Eminent Chinese of the Ch'ing Period/Mien-k'ai

MIEN-k'ai 綿愷, Aug. 6, 1795–1839, Jan. 18, the first Prince Tun E, was the third son of Emperor Jên-tsung. His mother, Empress Hsiao-ho (see under Yung-yen), gave birth to two sons, the other being Mien-hsin (see under I-chih). In 1813, when revolutionists invaded the Imperial Palace in Peking (see under Min-ning), Mien-k'ai and his elder half-brother, Min-ning, helped to defend the area, and their courage was commended by the Emperor. In 1819 Mien-k'ai was made a prince of the second degree with the designation, Tun (惇郡王). A year later, when Min-ning ascended the throne, he was raised to a prince of the first degree.

In 1823 Mien-k'ai's wife made the mistake of entering the rear gate of the Palace through the central, instead of the lateral, doorways. When the matter was investigated Mien-k'ai, instead of requesting leniency, attempted to deny and evade the charge. He was reprimanded for insolence, and several of his posts, among them the superintendency of the Bureau of Music, were taken from him. Three years later, however, he was appointed a presiding controller of the Imperial Clan Court. Meanwhile he was concurrently in charge of the Imperial Printing Press and of the Summer Palace, Ch'ang-ch'un Yüan (see under Hsüan-yeh). But in 1827 he was charged with hiding a eunuch wanted by the Imperial Household as a fugitive, and for this his offices were taken from him. It seems that Mien-k'ai was interested in the theater and in music and was very familiar with this particular eunuch who served in the Court Theatrical Bureau. On this matter the Emperor issued an edict in which he charged that Mien-k'ai never took an interest in study or in archery but that he loved to associate with inferior persons; and despite the Emperor's efforts to reform him, by special instruction and by entrusting him with important posts, he kept up his relations with eunuchs. Mien-k'ai was then punished by being degraded to a Chün-wang 郡王, or a prince of the second degree. However, a year later he was re-instated as a prince of the first degree and in 1836 was again made a presiding controller of the Imperial Clan Court.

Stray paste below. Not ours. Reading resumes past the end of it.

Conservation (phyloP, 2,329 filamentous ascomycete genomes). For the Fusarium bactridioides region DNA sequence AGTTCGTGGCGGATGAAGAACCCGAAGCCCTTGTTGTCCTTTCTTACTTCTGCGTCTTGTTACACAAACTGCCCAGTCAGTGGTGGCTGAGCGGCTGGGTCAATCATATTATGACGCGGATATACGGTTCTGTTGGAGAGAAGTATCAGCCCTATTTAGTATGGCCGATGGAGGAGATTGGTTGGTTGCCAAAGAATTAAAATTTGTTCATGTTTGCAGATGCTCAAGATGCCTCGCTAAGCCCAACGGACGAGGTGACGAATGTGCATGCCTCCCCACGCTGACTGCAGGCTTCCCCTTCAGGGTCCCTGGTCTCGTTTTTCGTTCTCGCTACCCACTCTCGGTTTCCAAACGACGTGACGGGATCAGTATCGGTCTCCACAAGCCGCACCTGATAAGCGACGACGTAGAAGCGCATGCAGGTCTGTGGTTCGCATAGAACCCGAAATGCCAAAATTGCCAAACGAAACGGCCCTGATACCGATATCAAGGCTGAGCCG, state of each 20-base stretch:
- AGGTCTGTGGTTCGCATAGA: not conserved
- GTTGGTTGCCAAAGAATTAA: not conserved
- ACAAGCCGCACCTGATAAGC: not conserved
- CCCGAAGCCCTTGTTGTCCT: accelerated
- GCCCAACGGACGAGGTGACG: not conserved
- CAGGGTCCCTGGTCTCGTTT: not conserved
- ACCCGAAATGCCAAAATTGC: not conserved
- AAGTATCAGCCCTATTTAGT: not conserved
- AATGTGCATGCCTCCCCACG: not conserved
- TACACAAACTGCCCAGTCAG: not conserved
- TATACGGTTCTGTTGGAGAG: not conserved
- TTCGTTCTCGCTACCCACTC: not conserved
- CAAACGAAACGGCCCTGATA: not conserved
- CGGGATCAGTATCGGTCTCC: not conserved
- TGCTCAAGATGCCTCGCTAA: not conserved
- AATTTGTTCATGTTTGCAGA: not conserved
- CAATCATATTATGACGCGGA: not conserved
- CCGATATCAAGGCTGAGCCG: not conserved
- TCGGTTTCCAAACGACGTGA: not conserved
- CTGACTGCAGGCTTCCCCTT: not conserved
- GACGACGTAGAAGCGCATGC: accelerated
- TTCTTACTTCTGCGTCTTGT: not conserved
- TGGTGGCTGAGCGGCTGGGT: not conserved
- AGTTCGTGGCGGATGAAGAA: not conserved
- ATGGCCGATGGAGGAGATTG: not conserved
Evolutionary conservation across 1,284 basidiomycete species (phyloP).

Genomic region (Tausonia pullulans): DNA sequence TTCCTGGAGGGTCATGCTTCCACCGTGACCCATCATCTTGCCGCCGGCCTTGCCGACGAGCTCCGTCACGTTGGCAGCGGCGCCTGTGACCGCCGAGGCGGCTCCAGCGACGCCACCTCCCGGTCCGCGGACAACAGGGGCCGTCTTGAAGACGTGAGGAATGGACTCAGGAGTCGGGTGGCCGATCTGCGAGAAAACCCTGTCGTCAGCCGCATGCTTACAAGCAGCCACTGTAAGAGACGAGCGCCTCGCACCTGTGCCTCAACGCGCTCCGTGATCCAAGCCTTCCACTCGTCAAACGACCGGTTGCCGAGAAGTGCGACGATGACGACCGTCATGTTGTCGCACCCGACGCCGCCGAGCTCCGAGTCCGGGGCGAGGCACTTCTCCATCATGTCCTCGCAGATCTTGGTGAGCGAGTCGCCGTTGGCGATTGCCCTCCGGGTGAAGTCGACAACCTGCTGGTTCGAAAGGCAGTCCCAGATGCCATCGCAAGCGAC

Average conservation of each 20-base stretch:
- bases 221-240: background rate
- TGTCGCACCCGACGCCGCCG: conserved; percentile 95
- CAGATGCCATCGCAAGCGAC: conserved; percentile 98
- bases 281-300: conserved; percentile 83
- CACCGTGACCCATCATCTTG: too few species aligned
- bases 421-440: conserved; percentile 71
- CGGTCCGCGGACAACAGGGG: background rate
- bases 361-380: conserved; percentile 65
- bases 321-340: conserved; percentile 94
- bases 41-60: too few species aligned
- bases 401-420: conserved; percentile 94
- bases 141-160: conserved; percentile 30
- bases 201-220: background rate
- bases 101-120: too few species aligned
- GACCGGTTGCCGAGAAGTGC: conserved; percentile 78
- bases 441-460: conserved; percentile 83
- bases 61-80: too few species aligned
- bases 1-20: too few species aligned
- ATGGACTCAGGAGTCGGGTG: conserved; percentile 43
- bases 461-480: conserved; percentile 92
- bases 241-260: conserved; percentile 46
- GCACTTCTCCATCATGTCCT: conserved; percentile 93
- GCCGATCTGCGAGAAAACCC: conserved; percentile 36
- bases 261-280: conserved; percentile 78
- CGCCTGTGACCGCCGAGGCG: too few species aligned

In the meantime Mien-k'ai continued to keep actors in his home and to abuse his power as a prince by placing in confinement those servants and eunuchs who offended him. In 1832 his mother, the then Empress Dowager, ordered him to release the imprisoned men and to have two young actors sent away. For a while he complied, but later smuggled the actors back to his home. In 1838 the wife of one of his prisoners exposed his illegal conduct to the Censorate. An immediate search of his premises by imperial order disclosed the presence of more than ninety prisoners in his establishment. As a result of this investigation many of the prisoners were released, and the two actors, natives of Soochow, were returned to that city. Some of Mien-k'ai's attendants were punished, but he himself was only degraded to a prince of the second degree and was deprived of certain privileges. Though obviously the black sheep of the family, Mien-k'ai invariably escaped severe punishment, owing perhaps to the intervention of his mother. He died in 1839, a year after his final disgrace, and was posthumously restored to a prince of the first degree. He was canonized as K'o 恪. His two sons died before him. In 1846 a nephew, I-tsung [q. v.], who was the fifth son of Emperor Hsüan-tsung, was designated as heir to Mien-k'ai. I-tsung was the father of several notorious princes who sponsored the Boxer Uprising (see under I-tsung).

[1/171/19b; 1/227/6b; Tung-hua lu, Tao-kuang 7: 10; ibid. 18: 5; Shih-liao hsün-k'an (see under Lin Tsê-hsü) no. 32.]

Fang Chao-ying